Habitat Split as a Cause of Local Population Declines of Amphibians with Aquatic Larvae
Most amphibian species have biphasic life histories and undergo an ontogenetic shift from aquatic to terrestrial habitats. In deforested landscapes, streams and forest fragments are frequently disjunct, jeopardizing the life cycle of forest-associated amphibians with aquatic larvae. We tested the impact of habitat split—defined as human-induced disconnection between habitats used by different life-history stages of a species—on four forest-associated amphibian species in a severely fragmented landscape of the Brazilian Atlantic Forest. We surveyed amphibians in forest fragments with and without streams (referred to as wet and dry fragments, respectively), including the adjacent grass-field matrix. Our comparison of capture rates in dry fragments and nearby streams in the matrix allowed us to evaluate the number of individuals that engaged in high-risk migrations through nonforested habitats. Adult amphibians moved from dry fragments to matrix streams at the beginning of the rainy season, reproduced, and returned at the end of the breeding period. Juveniles of the year moved to dry fragments along with adults. These risky reproductive migrations through nonforested habitats that expose individuals to dehydration, predation, and other hazards may cause population declines in dry fragments. Indeed, capture rates were significantly lower in dry fragments compared with wet fragments. Declining amphibians would strongly benefit from investments in the conservation and restoration of riparian vegetation and corridors linking breeding and nonbreeding areas.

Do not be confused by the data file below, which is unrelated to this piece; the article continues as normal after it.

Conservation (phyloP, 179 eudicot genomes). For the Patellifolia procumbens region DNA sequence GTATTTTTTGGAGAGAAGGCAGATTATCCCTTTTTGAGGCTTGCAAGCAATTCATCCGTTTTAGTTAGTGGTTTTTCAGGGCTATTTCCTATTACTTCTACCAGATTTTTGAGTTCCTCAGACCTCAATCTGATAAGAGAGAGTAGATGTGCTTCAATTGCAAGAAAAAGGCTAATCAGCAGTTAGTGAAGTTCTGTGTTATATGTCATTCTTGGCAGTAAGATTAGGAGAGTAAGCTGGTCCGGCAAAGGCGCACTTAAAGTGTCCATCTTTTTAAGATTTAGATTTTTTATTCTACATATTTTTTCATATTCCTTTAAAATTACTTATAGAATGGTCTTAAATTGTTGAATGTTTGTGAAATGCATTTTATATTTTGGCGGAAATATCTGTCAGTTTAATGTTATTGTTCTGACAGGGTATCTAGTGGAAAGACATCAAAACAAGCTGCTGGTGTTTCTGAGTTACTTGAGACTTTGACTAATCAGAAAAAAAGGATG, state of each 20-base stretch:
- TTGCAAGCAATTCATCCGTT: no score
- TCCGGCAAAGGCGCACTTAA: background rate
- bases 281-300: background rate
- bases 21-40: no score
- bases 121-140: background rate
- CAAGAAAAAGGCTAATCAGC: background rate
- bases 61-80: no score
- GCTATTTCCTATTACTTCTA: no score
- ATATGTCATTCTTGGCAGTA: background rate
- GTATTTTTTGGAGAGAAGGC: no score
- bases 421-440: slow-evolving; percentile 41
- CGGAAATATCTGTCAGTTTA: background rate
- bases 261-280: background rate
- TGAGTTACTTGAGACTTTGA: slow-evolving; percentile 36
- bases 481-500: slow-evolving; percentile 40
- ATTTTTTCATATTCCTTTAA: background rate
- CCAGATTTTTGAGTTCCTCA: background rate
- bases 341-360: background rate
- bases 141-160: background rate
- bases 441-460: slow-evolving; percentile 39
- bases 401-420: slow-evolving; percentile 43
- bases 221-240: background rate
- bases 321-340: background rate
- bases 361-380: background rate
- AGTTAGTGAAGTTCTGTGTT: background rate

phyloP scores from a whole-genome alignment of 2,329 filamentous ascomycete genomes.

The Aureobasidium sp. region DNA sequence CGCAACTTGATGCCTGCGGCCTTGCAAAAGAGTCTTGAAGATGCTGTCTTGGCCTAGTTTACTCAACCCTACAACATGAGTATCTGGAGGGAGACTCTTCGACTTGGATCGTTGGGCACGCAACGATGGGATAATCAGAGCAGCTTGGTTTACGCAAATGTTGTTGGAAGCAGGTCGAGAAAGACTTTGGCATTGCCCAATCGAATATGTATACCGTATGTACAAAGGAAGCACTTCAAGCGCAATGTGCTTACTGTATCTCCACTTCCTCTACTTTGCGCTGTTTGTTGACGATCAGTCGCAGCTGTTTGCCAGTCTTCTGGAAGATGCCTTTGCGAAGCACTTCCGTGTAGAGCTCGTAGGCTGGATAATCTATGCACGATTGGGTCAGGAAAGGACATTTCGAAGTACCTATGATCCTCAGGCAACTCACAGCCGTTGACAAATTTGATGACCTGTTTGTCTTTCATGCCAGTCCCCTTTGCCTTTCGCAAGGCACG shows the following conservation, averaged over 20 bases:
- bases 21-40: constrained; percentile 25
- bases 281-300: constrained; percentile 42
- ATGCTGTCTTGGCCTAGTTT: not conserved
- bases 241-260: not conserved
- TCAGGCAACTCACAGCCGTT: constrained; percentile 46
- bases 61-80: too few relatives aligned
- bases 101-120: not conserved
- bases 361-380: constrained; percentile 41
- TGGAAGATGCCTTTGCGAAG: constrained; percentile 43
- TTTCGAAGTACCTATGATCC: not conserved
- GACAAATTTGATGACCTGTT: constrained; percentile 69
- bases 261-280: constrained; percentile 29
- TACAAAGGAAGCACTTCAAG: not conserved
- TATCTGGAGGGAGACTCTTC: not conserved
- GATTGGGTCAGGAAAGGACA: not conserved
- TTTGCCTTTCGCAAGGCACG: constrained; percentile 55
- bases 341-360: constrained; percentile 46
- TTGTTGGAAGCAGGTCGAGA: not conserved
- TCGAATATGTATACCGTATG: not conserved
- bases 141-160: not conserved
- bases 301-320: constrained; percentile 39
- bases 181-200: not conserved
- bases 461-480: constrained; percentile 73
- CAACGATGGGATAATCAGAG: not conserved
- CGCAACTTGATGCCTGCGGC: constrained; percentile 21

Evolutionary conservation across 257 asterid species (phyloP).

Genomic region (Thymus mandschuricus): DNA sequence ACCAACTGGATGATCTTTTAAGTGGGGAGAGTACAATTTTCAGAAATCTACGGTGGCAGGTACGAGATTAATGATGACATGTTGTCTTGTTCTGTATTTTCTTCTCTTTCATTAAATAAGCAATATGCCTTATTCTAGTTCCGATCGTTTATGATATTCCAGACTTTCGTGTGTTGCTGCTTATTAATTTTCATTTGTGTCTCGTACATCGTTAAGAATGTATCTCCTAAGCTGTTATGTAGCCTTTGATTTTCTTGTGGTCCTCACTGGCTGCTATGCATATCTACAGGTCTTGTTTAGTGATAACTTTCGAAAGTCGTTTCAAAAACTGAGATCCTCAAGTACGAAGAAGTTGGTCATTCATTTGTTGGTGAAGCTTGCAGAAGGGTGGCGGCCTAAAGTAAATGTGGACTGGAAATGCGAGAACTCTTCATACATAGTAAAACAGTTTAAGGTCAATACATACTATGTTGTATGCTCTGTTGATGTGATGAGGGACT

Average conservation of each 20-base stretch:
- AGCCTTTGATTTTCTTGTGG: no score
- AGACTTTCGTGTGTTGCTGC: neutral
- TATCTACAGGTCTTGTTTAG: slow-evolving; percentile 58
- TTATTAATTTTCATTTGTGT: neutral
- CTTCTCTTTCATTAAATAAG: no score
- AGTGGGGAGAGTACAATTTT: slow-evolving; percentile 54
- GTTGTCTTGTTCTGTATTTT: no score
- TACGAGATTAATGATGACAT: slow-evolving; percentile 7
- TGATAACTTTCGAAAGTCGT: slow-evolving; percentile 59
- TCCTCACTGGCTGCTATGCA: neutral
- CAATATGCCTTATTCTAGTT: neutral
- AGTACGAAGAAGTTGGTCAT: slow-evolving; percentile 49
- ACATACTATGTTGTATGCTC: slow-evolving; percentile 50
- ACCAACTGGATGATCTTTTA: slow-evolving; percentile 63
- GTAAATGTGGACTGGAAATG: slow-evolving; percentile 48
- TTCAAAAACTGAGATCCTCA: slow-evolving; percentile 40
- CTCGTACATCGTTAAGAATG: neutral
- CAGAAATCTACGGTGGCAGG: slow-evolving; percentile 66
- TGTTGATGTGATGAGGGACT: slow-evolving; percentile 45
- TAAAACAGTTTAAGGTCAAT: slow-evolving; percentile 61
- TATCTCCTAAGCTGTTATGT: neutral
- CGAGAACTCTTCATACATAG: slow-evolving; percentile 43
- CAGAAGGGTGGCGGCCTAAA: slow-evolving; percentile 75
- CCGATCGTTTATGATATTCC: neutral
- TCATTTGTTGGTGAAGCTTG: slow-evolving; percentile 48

Keywords: amphibian declines; atributos de historia de vida; biodiversidad; biodiversity; conservation planning; declinaciones de anfibios; forest fragmentation; fragmentación de bosques; habitat split; hábitat de matriz; life-history traits; matrix habitat; planificación de la conservación; riparian vegetation; separación de hábitat; vegetación ribereña
Document Type: Research Article
Affiliations: 1: Departamento de Botânica, Ecologia e Zoologia, Universidade Federal do Rio Grande do Norte, 59072-970 Natal RN, Brazil 2: Departamento de Zoologia, Universidade Estadual Paulista Júlio de Mesquita Filho, 13506-900 Rio Claro SP, Brazil 3: Departamento de Ecologia, Universidade de São Paulo, 05508-900 São Paulo SP, Brazil
Publication date: February 1, 2010